Those who dismiss Cannes Lions winners as creative puffery which is irrelevant to most consumers, now have evidence to back up their claims following an analysis which shows that three-quarters of ads which picked up gongs this year failed to deliver any return on investment.
Kantar analysed a total of 25 Cannes Lions 2019 winners across five markets using Link Now, its creative pre-testing solution, which measures TV, digital, outdoor and print ads’ ability to deliver against short and long-term brand goals.
Results were then benchmarked against Kantar’s database of almost 200,000 ads, including previous Cannes winners. The research found that this year’s winners were only 50% as effective at long-term brand building compared to those who won five years ago.
The study follows a recent report by marketing consultant and former strategic ad planner Peter Field, which claimed that the ad industry has reached a “crisis in creative effectiveness”.
Field, who specialises in data analysis and the link between creativity and effectiveness, studied the IPA databank and founded that creatively-awarded campaigns are no more effective than non-awarded ones.
Kantar’s analysis claims to lift the lid on where brands are missing the mark, revealing that although the winning ads are highly distinctive, the excellence often stops there.
Poor branding was identified as the key issue. Just one quarter of the 2019 Cannes Lions winners were easily linked to the brand, and in certain cases, consumers were unable to even remember what category the ad was for.
For content to be remembered in association with the brand, ads need to ensure that branding is integral to the creative, Kantar claims, and cites the Lions bronze-winning “What beer is it?” campaign for Busch Beer, as showing how this can be done. By putting the brand at the centre of the storyline, this ad scores exceptionally well for branding, ranking in the top 10% of all ads in Kantar’s database.
The content also struggled to make the brand meaningful to consumers. Just one in six ads among the Lions winners had strong potential to drive brand affinity, and less than half trigger a strong positive emotional response. The report claims that this is in part due to an over-reliance on “shock” factor to build emotional engagement. It even cites the multi-award winning Bodyform “Viva la Vulva” campaign by AMV BBDO London (pictured), which also picked up a Gold Lion, and the New York Times’ Grand Prix-winning “The Truth Is Worth It” from Droga5.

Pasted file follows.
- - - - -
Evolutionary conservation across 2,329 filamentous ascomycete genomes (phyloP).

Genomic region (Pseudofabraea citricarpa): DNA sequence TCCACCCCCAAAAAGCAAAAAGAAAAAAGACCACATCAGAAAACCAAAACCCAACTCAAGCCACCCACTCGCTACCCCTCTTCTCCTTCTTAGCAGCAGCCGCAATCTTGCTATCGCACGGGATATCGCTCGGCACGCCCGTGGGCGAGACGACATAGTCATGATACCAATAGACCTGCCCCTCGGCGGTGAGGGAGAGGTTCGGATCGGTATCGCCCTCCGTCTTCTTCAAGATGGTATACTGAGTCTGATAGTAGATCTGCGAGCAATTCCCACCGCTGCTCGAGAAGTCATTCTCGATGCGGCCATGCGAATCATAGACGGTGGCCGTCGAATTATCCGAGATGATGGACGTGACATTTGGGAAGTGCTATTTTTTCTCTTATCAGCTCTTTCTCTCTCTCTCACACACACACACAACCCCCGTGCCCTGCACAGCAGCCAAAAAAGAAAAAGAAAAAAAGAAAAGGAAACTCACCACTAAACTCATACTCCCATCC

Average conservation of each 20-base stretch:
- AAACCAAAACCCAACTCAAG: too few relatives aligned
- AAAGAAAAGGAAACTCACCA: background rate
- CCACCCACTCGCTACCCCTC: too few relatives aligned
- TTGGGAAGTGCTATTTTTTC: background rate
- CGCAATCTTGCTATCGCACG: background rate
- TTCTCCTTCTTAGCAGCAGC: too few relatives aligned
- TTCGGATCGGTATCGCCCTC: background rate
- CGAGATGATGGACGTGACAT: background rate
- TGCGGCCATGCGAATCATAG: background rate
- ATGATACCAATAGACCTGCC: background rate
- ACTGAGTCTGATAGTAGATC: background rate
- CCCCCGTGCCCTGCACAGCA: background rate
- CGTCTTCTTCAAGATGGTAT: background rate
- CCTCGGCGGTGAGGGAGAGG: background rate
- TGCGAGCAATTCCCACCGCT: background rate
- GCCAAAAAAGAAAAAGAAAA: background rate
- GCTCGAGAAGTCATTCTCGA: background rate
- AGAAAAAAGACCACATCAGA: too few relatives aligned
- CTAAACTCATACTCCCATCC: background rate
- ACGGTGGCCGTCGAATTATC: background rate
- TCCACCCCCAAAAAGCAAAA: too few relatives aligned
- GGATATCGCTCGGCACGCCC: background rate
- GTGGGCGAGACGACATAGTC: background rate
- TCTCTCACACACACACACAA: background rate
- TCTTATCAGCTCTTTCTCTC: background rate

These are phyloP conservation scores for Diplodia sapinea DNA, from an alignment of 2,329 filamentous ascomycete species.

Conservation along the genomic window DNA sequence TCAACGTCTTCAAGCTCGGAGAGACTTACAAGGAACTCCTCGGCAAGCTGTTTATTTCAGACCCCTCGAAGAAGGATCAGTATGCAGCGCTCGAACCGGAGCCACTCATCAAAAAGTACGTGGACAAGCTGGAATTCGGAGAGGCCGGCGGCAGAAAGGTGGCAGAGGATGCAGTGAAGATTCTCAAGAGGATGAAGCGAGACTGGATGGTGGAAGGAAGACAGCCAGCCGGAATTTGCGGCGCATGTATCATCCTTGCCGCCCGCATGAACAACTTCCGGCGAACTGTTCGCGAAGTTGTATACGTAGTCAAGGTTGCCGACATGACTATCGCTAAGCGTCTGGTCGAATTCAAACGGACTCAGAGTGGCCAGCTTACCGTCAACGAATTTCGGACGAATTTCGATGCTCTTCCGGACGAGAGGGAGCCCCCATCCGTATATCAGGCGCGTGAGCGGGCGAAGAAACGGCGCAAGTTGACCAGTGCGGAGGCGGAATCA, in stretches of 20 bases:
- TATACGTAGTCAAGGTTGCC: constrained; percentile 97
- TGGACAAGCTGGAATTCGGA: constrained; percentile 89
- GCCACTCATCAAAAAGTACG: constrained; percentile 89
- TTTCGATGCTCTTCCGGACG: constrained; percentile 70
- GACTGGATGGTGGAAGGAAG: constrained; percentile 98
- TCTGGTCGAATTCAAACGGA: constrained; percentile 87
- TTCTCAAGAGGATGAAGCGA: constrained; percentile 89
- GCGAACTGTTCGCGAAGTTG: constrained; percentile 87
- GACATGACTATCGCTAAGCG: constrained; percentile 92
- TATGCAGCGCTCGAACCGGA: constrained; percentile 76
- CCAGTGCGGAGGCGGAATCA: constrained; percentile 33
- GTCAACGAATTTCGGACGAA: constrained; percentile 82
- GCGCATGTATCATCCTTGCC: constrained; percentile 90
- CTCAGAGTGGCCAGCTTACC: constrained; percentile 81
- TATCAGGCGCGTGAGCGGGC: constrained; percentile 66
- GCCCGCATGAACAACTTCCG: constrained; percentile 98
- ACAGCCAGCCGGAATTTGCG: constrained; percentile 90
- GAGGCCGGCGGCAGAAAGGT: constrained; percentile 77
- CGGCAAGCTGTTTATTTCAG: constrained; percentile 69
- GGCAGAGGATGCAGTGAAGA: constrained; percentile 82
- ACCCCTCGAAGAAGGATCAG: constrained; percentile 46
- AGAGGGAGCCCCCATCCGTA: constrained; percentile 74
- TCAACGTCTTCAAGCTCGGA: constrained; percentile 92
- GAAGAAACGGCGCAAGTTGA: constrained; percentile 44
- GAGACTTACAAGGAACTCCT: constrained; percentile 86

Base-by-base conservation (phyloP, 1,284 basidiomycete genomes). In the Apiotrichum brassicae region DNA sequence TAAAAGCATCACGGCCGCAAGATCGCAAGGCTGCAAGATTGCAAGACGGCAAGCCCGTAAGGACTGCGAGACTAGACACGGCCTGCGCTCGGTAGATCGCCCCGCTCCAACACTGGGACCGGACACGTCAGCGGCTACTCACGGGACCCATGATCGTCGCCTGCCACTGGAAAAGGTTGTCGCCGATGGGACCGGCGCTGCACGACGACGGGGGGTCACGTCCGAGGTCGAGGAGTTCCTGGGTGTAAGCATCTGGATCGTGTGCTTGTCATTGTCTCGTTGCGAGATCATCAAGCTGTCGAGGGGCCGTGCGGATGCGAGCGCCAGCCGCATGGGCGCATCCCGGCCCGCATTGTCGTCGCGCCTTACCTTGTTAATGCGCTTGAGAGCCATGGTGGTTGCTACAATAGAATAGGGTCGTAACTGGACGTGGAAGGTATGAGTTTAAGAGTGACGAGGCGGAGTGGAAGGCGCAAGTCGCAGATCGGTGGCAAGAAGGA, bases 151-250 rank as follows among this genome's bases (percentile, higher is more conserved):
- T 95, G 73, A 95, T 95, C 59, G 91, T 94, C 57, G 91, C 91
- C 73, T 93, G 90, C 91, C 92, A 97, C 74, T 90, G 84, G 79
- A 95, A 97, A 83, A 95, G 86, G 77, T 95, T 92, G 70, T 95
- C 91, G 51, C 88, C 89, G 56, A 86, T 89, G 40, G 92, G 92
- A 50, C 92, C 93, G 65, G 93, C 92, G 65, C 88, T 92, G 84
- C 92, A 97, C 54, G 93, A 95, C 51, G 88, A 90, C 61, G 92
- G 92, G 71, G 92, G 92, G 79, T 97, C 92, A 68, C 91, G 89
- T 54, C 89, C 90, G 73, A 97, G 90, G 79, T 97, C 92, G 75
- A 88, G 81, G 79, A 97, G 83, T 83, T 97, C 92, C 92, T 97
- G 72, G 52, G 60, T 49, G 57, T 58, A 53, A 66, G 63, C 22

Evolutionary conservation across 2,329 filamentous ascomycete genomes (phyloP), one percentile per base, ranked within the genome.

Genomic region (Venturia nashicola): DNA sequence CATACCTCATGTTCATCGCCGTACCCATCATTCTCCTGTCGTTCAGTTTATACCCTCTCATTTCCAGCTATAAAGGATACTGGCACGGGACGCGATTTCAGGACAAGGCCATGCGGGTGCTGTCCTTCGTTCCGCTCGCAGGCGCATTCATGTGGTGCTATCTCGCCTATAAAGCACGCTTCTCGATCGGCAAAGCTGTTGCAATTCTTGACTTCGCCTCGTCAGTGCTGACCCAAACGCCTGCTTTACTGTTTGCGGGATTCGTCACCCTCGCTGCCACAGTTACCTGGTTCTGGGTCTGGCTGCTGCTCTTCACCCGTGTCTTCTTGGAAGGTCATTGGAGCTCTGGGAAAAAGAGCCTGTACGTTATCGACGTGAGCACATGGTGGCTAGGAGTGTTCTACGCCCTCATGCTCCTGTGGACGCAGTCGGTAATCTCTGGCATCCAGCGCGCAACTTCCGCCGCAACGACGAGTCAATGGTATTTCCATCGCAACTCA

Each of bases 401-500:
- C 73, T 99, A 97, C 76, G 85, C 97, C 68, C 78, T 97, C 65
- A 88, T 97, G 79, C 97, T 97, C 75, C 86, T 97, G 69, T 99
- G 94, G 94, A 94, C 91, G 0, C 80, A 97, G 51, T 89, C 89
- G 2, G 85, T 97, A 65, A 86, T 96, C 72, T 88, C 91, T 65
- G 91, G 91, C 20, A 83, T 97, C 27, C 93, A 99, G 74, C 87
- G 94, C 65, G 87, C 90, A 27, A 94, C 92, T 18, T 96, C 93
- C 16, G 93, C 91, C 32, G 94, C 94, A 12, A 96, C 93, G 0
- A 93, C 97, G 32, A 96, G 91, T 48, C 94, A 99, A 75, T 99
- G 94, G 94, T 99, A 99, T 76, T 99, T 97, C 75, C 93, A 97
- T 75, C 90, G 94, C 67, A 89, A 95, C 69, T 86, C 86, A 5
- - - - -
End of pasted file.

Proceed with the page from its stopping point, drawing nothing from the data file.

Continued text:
While both ads drive high levels of engagement, enjoyment levels are very low – falling into the bottom 20% – suggesting that the ads do not trigger the right emotion.
Kantar’s global head of creative Daren Poole insists that one of the key reasons is that too many creative award entries are developed purely with the aim of winning awards rather than delivering results.
“The decline in effectiveness over time is staggering. Creative content should not just be recognised for its artistry, or for tackling a serious issue, it needs to work as an investment for the brand, driving both short and long-term impact. Ads without strong branding are entertainment at best – but even then, we have seen enjoyment levels falling over time, due to the rise in ‘sadvertising’ and a decline in the number of ads using humour.
“What concerns me most is that much of the award-winning creative that we analysed is unlikely to have a strong brand effect in the short term, let alone the long term. As we see in the analysis, there’s no reason why advertisers shouldn’t aspire to winning a Cannes Lions for creativity, while also delivering brand impact. It does mean that ads need to be made for the brand and the consumer, rather than exclusively for the creative community.”
Chaindrite’s Bronze award-winning Termite-ator is the Cannes winner that stood out in Kantar’s study, overcoming the tension between the need to eradicate termites, and the ethical dilemma of doing so. Distinctive, well branded and delivering a meaningful proposition in an entertaining way, the ad proves that creative winners can also be effective, the study insists.
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